Ever so convenient for the powers of the West which arm, fund, and run interference for terrorist organizations, which serve as their proxies as agents of destabilization, a special session for the Organization for the Prohibition of Chemical Weapons is being held at the Hague for the purpose of outlining and granting it expanded competencies in the area of assigning definitive charges for the use of chemical weapons.
With recent chemical weapons attacks allegedly in Salisbury, UK, and Douma, Syria, but without any evidence materializing to that effect, with Russia being involved in both of them to some degree, it’s doggone important that some means to definitively assign the blame on the Russians and Syrians gets hammered out.
The Russians and Syrians simply can’t be allowed to exist in the world with such impunity, because they’re always up to some really bad stuff which is usually undermining freedom and democracy across the civilized world.
Britain, the US and their allies squared off against Russia Tuesday in a high-stakes diplomatic battle seeking to empower the world’s global chemical watchdog with the authority to identify those behind toxic arms attacks.
The meeting opened in The Hague as inspectors from the Organisation for the Prohibition of Chemical Weapons (OPCW) are also expected to unveil soon a long-awaited report into an alleged sarin and chlorine gas attack in April in the Syrian town of Douma. Medics and rescuers say 40 people were killed.
British Foreign Secretary Boris Johnson was to head up his country’s delegation to a rare special session of the OPCW’s top policy-making body, and was due to address the session later in the day.
“We want to strengthen the Organisation entrusted with overseeing the ban on chemical weapons,” the British delegation said in a tweet.
“We want to empower the @OPCW to identify those responsible for chemical weapons attacks.”
London called the gathering of the OPCW’s state party members after the nerve agent attack in March on former Russian double agent Sergei Skripal and his daughter in the English town of Salisbury, which Britain and its allies have blamed on Russia.
There has been growing international concern about repeated allegations of the use of poison gases in the Iraq and Syria conflicts, as well as alarm at the 2017 assassination of the North Korean leader’s half-brother in a rare nerve agent attack in Kuala Lumpur airport.
It is feared that use of deadly chemical weapons, first seen during World War I, is becoming gradually normalised due to the lack of any effective way of holding perpetrators to account.
– ‘No longer a Cold War body’ –
Opening the session, the conference chairman, Abdelouahab Bellouki, said, those responsible for chemical weapons attacks “need to be punished on the basis of true and strong evidence”.
“In spite of different and divergent positions and opinions, we are all committed to constructive cooperation… in order to rid once and for all the world of chemical weapons.”
Tensions ran high from the start Tuesday. It took three hours of a heated back-and-forth between the delegates of Russia, Syria and Iran joining forces against the representatives of the United States and Canada just to adopt the agenda.
The talks will move behind closed doors on Wednesday and possibly linger on until Thursday for a key vote on the British draft decision. It is only the fourth time in the body’s history that such a special session has been convened.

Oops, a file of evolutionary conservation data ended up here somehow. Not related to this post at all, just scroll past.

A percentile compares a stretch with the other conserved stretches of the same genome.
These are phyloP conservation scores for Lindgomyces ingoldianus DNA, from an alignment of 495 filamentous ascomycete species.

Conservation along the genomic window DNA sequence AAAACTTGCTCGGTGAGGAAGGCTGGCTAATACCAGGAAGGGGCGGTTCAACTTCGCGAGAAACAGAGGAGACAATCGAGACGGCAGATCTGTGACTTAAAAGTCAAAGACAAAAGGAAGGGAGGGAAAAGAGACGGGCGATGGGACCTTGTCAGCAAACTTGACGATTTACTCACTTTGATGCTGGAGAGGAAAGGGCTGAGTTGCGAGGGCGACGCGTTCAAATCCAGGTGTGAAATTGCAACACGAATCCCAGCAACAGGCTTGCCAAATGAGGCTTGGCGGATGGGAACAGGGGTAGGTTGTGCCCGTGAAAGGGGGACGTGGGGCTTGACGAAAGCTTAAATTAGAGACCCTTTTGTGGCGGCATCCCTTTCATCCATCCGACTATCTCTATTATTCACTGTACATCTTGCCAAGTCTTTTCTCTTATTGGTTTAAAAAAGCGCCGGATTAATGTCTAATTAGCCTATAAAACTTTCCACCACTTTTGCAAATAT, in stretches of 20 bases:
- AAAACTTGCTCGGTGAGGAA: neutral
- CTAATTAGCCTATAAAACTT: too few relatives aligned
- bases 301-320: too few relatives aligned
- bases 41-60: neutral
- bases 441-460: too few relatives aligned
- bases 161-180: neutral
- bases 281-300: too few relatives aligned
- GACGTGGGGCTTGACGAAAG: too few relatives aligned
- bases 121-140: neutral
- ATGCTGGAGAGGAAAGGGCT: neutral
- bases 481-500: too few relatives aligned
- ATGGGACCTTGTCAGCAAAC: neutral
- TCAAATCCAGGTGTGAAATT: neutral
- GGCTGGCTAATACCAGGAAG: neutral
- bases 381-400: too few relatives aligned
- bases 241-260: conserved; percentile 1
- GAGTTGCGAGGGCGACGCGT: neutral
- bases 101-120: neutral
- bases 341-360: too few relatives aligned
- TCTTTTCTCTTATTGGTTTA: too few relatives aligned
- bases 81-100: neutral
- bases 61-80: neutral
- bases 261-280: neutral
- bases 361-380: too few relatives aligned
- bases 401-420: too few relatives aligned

Russia has already denounced the meeting, and the head of the delegation, Georgy Kalamanov, said Moscow would not support Britain’s draft decision and will unveil its own, state news agency RIA Novosti reported.
“We believe that the powers that Britain wants to give to the OPCW are the powers of the UN Security Council and this is the only body which has a right to make such decisions,” he said.
But others, including France and the United States, believe it is time the organisation’s role evolved.
“The mandate of the OPCW must be adapted to the challenges of the 21st century,” said a French diplomat ahead of the talks, asking not to be named.
“It was conceived in an entirely different context to independently verify the proper destruction by the major powers during the Cold War of their chemical weapons stocks.”
– ‘Culture of impunity’ –
A two-thirds majority, minus any abstentions, is needed for Britain’s draft to pass, with about 143 countries out of the OPCW’s 193 attending the meetings, according to an official count.
Russia was reportedly already working behind the scenes to defeat Britain’s proposal.
Moscow wielded its veto power at the UN Security Council to effectively kill off a previous joint UN-OPCW panel aimed at identifying those behind attacks in Syria.
Before its mandate expired in December, the panel known as the JIM (Joint Investigative Mechanism) had determined that the Syrian government used chlorine or sarin gas at least four times against its own civilians. The Islamic State group used mustard gas in 2015.
Outgoing OPCW head Ahmet Uzumcu has said the current situation of impunity is “unsustainable”, warning “a culture of impunity cannot be allowed to develop around the use of chemical weapons”
This would mean that the next time a staged chemical weapons attack takes place, the West can conduct some ‘precision’ strikes before the OPCW gets around to investigating it and then the OPCW can confirm that the strikes were legit because investigations can definitively determine that either the Russians or the Syrians were ‘highly likely’ to have been behind it.
The statements, views and opinions expressed in this column are solely those of the author and do not necessarily represent those of The Duran.